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Updated: May 29, 2023 10 Things

10 Things I know about ... Massachusetts wage and hour laws

A headshot of a man in a suit wearing a red tie
Photo | Courtesy of Fletcher Tilton PC
Joseph T. Bartulis, Jr. is the chair for the labor and employment law practice group for Worcester law firm Fletcher Tilton P.C.


10) A seven-day workweek, for payroll purposes, may start on any day of the week. Employers should consider establishing a workweek placing its busiest day(s) in the middle of its payroll workweek. If hourly employees work extra hours on the busiest days, the employer has the option of reducing employees’ number of hours before the end of the workweek to keep them at or below 40 hours.

9) Set it and forget it. A seven-day workweek, once established, should remain fixed.

8) Only certain employees can be paid as exempt-salaried. Only employees who satisfy the salary test and the duties test under the federal Fair Labor Standards Act are eligible to be paid a fixed weekly salary.

7) Exempt means just that. Only hourly employees must be paid extra wages for extra hours. While employers may do so, no law requires them to pay exempt-salaried employees’ extra when they work beyond their regular hours.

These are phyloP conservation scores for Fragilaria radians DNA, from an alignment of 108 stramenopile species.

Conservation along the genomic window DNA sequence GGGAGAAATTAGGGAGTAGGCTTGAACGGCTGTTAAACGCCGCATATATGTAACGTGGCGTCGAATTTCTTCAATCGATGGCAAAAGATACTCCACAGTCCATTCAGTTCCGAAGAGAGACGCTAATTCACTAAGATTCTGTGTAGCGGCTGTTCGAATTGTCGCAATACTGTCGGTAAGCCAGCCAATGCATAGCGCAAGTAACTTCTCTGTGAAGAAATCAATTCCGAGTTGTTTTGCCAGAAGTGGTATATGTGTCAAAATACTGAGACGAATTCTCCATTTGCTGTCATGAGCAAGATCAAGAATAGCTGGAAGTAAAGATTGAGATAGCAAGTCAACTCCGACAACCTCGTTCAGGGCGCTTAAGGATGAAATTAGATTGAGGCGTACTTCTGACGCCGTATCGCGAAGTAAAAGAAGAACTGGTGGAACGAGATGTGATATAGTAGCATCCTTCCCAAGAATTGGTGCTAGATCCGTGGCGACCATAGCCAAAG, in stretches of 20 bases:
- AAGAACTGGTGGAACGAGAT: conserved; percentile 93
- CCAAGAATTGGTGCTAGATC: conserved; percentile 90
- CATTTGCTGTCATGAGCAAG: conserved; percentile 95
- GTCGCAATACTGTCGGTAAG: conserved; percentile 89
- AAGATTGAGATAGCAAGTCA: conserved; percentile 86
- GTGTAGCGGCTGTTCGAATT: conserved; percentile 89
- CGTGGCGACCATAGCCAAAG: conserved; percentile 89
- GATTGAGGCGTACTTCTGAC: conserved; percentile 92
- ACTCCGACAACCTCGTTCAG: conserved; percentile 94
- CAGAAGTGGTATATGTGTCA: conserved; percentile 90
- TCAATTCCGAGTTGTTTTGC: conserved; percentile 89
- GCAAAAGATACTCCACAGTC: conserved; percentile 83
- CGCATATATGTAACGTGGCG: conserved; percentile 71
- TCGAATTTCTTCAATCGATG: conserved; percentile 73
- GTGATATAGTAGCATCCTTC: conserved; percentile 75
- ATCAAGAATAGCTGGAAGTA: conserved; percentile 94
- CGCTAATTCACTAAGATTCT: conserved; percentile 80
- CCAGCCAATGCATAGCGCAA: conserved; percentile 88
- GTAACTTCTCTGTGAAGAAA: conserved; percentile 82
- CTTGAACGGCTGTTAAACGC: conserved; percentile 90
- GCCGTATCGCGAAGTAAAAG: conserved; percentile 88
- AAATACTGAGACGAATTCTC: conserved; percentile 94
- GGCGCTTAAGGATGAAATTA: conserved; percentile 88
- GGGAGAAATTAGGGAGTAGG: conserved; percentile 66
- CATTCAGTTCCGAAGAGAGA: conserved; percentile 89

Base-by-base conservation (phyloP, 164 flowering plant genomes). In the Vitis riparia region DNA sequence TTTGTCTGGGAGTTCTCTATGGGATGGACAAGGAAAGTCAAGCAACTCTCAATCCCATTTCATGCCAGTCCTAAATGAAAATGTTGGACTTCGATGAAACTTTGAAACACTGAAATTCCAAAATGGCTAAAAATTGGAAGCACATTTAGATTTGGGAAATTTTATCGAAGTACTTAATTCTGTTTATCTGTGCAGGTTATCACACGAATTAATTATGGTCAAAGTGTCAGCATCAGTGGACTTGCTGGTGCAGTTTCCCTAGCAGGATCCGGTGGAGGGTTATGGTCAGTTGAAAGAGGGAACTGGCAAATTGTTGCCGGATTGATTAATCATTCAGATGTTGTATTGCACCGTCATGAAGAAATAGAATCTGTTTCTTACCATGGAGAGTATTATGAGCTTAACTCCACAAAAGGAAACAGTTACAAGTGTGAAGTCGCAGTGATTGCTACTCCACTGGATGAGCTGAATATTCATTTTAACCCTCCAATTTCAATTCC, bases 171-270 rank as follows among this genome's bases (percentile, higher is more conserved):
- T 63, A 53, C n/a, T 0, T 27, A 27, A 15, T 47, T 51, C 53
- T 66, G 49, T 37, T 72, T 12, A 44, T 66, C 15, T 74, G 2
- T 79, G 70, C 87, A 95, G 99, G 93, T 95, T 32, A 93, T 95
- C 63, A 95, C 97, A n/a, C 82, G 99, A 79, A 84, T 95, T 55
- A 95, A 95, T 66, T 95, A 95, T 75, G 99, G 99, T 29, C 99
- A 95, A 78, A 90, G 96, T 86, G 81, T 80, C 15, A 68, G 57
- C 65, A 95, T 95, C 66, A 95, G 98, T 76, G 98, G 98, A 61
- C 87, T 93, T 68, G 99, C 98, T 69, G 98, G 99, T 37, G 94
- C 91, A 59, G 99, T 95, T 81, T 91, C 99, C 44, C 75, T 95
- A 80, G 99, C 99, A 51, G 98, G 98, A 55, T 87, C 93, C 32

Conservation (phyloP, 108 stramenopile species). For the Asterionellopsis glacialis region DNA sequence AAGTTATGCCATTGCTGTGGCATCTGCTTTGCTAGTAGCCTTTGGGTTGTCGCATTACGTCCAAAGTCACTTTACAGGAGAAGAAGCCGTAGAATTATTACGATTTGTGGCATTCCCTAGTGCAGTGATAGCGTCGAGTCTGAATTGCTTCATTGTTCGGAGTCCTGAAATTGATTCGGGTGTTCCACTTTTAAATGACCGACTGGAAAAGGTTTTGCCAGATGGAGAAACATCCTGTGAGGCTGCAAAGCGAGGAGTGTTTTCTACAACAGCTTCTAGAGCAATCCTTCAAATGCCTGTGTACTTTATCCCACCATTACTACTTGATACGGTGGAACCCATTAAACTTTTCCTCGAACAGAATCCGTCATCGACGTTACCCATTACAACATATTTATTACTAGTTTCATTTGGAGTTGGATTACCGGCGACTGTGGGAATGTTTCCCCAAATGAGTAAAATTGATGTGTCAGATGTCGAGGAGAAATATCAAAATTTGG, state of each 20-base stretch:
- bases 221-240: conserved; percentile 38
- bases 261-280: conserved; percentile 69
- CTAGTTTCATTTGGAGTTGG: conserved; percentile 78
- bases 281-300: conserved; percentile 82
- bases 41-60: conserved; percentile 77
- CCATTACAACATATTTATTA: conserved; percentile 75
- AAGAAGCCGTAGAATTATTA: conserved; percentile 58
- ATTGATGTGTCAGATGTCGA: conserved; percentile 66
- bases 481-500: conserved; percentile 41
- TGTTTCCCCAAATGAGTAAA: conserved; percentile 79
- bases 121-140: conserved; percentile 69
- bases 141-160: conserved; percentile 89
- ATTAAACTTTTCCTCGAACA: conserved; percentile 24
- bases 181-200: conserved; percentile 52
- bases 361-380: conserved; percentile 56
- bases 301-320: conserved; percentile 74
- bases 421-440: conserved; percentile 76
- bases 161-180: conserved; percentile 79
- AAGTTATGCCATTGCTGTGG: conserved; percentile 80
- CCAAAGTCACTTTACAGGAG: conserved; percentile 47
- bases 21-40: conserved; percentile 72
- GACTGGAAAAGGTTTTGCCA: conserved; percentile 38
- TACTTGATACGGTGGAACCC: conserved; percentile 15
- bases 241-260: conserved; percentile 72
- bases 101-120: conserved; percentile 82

6) Overtime is triggered by the number of hours actually worked. Hourly employees are not entitled to time-and-one-half overtime for any hours paid beyond 40 where the hours being paid represent unworked paid time off, e.g. sick, vacation, etc.

5) No such thing as free work. Mass. law requires all hourly employees be paid for all time spent working. This includes any time hourly employees spend before the start or end of their shifts doing work the employer did not ask them to perform, or at least not outside their shift.

4) Employees must be paid weekly or bi-weekly, with limited exception for certain exempt-salaried employees.

3) Bi-weekly is not the same as semi-monthly. Employees who are paid bi-weekly are paid 26 times per year. Employees who paid twice a month are unlawfully shorted two pay periods per year, in violation of Massachusetts law. Once a payday is established, it should remain unchanged each pay period.

2) Final pay. An employee who is terminated must be paid all their final wages owed – including payment for accrued vacation time – on the day the termination becomes effective.

1) Dog ate my homework: no excuses for late payments. An employer who neglects to timely pay its employees exactly what they are owed exactly when they are owed it – regardless of the reason – are subject to a claim for treble damages and attorney’s fees.

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